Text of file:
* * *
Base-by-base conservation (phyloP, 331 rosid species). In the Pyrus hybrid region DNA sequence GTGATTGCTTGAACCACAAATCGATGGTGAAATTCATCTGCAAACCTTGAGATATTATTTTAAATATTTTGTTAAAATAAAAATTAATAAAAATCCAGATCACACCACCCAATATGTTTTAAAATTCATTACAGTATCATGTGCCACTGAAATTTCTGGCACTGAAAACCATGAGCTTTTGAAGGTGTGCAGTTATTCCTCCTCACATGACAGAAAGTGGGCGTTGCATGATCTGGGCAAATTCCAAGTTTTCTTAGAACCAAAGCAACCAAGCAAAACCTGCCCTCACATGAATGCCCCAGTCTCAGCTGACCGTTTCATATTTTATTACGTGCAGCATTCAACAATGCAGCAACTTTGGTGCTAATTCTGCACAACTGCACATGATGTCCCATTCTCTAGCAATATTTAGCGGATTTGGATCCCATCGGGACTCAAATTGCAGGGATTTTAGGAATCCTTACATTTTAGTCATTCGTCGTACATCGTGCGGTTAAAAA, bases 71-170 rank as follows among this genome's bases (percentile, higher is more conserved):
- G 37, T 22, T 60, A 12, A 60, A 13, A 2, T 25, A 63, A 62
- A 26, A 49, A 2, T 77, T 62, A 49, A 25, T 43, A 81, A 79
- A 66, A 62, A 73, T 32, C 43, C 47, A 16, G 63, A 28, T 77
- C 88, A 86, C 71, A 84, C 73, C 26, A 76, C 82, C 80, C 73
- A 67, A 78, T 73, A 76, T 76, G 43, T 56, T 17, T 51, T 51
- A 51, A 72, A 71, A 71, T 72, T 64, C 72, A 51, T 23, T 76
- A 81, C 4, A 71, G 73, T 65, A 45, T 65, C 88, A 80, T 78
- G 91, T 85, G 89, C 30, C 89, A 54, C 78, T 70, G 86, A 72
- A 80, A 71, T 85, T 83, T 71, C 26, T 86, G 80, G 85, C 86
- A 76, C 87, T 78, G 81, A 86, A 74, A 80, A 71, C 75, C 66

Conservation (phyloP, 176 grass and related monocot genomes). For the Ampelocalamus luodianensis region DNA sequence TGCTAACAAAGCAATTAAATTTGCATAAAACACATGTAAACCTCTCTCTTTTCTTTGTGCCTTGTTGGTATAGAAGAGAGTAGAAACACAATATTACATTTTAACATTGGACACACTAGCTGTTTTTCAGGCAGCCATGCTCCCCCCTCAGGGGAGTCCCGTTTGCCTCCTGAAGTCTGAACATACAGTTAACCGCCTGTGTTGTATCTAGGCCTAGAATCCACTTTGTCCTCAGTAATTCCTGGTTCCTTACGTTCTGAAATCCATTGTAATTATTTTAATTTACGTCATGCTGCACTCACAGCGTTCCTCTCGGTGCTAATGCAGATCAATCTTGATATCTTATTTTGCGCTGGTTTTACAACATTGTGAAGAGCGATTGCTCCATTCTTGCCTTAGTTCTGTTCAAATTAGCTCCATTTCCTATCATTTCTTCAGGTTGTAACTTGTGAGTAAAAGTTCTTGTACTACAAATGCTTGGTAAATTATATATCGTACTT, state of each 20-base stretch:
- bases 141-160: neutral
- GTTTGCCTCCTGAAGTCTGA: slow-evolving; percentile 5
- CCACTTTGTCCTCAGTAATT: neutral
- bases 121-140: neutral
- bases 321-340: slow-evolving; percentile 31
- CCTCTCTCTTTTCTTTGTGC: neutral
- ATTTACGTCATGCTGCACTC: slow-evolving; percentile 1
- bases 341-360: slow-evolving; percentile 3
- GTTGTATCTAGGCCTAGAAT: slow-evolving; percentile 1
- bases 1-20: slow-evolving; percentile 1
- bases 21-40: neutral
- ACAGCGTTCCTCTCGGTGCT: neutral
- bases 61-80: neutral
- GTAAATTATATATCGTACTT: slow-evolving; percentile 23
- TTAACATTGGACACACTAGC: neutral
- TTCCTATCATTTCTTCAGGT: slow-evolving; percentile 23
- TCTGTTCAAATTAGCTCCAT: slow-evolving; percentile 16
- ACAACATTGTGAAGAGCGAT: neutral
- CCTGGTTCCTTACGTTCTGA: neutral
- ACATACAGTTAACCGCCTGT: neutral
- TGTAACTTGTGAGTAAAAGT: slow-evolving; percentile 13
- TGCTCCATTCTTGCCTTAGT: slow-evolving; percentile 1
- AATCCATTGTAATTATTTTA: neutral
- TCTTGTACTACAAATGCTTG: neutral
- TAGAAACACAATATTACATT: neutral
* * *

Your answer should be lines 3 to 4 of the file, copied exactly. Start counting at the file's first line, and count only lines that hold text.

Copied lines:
- A 26, A 49, A 2, T 77, T 62, A 49, A 25, T 43, A 81, A 79
- A 66, A 62, A 73, T 32, C 43, C 47, A 16, G 63, A 28, T 77